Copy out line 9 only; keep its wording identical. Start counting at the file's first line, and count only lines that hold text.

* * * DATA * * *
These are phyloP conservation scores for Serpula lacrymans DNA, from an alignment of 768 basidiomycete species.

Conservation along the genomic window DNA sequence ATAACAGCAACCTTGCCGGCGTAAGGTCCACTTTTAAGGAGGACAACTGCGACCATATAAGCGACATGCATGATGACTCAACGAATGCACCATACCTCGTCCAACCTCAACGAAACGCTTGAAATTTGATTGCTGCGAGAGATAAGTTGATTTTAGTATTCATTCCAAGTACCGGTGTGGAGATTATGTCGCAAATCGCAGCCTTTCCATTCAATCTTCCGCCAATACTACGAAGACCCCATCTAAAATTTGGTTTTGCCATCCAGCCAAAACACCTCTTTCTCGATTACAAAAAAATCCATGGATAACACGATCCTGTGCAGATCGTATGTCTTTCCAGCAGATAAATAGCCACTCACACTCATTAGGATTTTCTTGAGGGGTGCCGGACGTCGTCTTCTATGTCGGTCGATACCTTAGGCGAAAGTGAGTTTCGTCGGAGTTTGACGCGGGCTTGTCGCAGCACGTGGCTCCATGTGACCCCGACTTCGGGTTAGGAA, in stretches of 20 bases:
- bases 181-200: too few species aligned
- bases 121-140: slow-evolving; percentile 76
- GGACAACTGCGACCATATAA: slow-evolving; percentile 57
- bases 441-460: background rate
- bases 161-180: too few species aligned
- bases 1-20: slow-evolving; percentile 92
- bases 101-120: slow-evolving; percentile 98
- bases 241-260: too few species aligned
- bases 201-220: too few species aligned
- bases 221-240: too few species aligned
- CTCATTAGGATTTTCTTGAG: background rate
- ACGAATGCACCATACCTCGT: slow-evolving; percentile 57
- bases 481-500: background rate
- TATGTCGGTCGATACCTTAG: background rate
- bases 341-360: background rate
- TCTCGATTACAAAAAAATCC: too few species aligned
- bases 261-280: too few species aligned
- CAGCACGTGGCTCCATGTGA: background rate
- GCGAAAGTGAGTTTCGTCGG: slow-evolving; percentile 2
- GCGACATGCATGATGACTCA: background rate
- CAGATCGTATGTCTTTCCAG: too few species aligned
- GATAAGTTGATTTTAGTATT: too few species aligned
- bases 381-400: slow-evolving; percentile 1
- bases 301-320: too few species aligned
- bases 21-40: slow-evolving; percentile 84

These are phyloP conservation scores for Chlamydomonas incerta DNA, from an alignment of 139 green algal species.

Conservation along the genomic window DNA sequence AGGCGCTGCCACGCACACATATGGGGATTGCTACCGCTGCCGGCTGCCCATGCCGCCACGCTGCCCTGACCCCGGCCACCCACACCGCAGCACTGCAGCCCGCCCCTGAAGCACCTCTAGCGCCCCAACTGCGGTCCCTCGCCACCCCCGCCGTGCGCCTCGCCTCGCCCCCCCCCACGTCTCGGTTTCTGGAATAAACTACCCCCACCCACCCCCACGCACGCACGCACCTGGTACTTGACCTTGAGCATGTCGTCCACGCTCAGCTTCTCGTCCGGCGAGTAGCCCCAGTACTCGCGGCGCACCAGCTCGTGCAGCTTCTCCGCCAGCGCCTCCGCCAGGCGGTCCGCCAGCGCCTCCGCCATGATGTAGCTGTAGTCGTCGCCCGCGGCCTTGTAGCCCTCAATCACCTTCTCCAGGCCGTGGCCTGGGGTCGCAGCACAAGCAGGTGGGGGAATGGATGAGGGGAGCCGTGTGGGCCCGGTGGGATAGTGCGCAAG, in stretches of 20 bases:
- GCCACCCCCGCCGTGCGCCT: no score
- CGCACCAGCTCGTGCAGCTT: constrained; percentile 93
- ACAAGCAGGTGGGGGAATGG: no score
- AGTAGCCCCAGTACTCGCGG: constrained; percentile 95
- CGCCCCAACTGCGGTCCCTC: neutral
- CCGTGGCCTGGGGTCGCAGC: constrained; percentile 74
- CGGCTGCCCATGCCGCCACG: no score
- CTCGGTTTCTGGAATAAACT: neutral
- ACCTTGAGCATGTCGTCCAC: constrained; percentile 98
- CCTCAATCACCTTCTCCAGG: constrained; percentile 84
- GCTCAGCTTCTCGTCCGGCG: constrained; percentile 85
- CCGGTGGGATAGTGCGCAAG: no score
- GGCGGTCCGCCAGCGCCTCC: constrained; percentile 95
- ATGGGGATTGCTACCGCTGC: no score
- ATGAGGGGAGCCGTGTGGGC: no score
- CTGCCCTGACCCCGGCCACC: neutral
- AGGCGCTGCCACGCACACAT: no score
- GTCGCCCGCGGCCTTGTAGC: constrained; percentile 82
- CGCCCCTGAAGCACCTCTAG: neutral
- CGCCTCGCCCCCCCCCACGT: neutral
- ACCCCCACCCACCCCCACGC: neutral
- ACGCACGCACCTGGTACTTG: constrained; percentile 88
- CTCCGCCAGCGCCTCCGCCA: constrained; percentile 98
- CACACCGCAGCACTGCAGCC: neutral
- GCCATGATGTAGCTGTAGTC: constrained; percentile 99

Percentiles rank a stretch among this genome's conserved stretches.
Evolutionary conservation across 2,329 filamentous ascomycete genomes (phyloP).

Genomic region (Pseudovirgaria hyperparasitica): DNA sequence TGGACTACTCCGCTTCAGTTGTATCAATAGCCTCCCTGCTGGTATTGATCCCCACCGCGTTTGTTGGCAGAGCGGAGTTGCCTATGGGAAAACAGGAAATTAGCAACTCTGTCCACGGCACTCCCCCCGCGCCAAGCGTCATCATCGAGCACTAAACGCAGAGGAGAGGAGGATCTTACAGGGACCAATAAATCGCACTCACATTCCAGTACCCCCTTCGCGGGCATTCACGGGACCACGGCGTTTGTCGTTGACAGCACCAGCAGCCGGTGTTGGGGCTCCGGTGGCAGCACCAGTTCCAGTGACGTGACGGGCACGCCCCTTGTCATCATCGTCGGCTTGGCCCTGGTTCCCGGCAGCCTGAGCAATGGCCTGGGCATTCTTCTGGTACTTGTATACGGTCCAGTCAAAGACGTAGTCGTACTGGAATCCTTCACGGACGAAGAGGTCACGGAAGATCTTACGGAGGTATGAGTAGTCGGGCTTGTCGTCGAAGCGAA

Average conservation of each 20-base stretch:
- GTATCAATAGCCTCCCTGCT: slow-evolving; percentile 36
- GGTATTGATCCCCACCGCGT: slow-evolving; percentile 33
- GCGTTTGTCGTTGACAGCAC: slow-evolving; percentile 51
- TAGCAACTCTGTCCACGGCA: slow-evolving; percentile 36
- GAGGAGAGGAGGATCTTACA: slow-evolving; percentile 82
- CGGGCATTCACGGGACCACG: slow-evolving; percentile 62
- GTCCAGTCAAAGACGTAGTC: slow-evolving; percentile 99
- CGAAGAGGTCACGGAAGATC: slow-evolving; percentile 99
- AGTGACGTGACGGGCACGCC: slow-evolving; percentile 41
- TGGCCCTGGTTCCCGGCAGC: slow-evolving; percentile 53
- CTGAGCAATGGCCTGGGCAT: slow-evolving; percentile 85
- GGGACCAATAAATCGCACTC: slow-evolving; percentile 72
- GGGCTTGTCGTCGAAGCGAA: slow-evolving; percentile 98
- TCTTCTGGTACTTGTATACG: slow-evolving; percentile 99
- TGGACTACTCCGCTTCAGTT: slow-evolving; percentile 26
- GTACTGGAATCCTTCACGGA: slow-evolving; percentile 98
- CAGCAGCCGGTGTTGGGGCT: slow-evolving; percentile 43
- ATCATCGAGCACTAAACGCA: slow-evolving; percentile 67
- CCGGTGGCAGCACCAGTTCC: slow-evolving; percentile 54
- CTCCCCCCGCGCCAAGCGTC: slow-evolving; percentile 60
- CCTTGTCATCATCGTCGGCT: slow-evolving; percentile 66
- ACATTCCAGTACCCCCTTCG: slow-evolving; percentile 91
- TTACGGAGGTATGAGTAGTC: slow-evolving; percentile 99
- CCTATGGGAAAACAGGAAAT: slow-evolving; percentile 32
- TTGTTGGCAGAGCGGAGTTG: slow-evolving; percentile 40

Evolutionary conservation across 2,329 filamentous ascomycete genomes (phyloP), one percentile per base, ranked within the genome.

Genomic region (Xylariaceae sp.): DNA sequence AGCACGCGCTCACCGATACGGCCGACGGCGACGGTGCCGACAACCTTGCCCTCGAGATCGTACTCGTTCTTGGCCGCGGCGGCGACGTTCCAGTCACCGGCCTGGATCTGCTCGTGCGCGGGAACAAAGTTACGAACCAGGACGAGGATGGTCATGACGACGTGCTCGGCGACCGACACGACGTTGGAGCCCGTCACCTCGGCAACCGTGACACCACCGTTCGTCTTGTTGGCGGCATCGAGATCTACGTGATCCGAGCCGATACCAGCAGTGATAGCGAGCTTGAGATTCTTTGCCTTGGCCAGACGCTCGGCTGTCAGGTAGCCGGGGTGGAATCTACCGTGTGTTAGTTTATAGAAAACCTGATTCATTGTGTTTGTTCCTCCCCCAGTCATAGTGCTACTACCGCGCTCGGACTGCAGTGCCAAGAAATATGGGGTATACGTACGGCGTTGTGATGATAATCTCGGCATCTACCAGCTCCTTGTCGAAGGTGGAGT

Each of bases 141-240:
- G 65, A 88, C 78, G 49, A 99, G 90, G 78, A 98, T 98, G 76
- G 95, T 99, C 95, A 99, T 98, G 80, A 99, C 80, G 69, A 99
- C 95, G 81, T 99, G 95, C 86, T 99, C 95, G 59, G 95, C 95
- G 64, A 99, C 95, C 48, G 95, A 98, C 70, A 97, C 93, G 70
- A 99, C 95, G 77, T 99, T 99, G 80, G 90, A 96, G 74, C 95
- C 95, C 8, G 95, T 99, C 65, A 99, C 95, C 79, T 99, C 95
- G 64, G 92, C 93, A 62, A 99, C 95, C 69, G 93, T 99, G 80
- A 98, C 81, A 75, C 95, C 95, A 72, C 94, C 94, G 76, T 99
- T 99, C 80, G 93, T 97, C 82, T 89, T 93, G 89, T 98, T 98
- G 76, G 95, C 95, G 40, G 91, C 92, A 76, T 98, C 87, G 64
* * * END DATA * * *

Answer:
- bases 101-120: slow-evolving; percentile 98